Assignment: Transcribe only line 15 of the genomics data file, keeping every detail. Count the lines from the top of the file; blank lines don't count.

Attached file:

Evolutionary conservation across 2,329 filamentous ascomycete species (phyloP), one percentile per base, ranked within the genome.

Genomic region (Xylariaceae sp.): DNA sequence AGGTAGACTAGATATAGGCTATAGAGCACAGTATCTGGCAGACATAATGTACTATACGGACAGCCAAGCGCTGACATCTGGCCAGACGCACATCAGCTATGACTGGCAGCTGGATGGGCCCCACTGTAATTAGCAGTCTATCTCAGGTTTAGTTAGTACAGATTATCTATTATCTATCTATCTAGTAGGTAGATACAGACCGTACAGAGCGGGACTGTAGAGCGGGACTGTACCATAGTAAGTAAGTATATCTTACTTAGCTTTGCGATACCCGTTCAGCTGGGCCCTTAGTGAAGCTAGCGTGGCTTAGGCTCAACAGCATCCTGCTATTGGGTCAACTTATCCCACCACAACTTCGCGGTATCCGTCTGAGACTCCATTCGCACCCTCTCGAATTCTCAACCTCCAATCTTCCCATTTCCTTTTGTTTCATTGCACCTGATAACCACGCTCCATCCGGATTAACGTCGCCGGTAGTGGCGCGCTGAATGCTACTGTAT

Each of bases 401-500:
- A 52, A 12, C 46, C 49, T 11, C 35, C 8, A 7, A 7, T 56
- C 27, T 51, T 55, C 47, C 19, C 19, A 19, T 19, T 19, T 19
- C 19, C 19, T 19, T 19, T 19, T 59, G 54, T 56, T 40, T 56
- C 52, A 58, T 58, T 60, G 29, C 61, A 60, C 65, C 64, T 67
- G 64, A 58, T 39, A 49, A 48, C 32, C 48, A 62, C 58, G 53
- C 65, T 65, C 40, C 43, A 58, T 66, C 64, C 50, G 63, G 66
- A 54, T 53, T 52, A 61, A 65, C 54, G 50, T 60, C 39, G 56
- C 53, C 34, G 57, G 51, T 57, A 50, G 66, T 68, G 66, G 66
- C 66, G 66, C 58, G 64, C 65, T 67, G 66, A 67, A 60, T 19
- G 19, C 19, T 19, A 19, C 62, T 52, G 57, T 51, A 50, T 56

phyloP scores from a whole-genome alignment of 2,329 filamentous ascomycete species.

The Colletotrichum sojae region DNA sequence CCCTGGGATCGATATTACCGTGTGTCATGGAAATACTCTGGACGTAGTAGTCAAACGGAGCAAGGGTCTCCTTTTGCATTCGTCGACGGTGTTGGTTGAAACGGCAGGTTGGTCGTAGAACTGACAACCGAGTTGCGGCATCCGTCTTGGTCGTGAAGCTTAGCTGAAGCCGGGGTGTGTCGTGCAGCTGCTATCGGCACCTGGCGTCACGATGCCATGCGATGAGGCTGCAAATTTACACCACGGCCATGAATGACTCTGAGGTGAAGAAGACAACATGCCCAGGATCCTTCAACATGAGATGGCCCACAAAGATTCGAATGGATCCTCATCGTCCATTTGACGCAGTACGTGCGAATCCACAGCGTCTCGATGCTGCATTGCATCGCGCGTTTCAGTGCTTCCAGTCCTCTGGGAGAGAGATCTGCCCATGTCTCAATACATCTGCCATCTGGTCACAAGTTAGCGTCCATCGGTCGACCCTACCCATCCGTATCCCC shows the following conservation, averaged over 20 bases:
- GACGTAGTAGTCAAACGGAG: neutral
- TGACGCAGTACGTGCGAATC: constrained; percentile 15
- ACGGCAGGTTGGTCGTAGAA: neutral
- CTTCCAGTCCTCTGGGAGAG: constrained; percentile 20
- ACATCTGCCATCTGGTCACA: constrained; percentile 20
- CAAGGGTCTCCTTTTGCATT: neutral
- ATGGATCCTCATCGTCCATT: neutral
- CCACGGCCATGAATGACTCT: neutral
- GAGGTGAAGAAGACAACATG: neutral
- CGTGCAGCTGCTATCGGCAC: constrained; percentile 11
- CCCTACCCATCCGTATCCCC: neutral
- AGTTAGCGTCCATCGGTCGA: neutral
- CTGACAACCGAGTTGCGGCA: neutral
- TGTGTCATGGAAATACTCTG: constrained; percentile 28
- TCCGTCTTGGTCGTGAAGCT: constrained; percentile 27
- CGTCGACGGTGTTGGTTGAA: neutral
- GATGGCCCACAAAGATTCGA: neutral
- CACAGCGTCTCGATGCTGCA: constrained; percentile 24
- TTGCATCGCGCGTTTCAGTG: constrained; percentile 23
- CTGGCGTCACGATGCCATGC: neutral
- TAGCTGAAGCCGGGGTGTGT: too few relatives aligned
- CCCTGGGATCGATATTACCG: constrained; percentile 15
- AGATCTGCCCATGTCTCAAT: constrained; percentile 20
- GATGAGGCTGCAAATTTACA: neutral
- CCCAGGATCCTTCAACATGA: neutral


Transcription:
The Colletotrichum sojae region DNA sequence CCCTGGGATCGATATTACCGTGTGTCATGGAAATACTCTGGACGTAGTAGTCAAACGGAGCAAGGGTCTCCTTTTGCATTCGTCGACGGTGTTGGTTGAAACGGCAGGTTGGTCGTAGAACTGACAACCGAGTTGCGGCATCCGTCTTGGTCGTGAAGCTTAGCTGAAGCCGGGGTGTGTCGTGCAGCTGCTATCGGCACCTGGCGTCACGATGCCATGCGATGAGGCTGCAAATTTACACCACGGCCATGAATGACTCTGAGGTGAAGAAGACAACATGCCCAGGATCCTTCAACATGAGATGGCCCACAAAGATTCGAATGGATCCTCATCGTCCATTTGACGCAGTACGTGCGAATCCACAGCGTCTCGATGCTGCATTGCATCGCGCGTTTCAGTGCTTCCAGTCCTCTGGGAGAGAGATCTGCCCATGTCTCAATACATCTGCCATCTGGTCACAAGTTAGCGTCCATCGGTCGACCCTACCCATCCGTATCCCC shows the following conservation, averaged over 20 bases: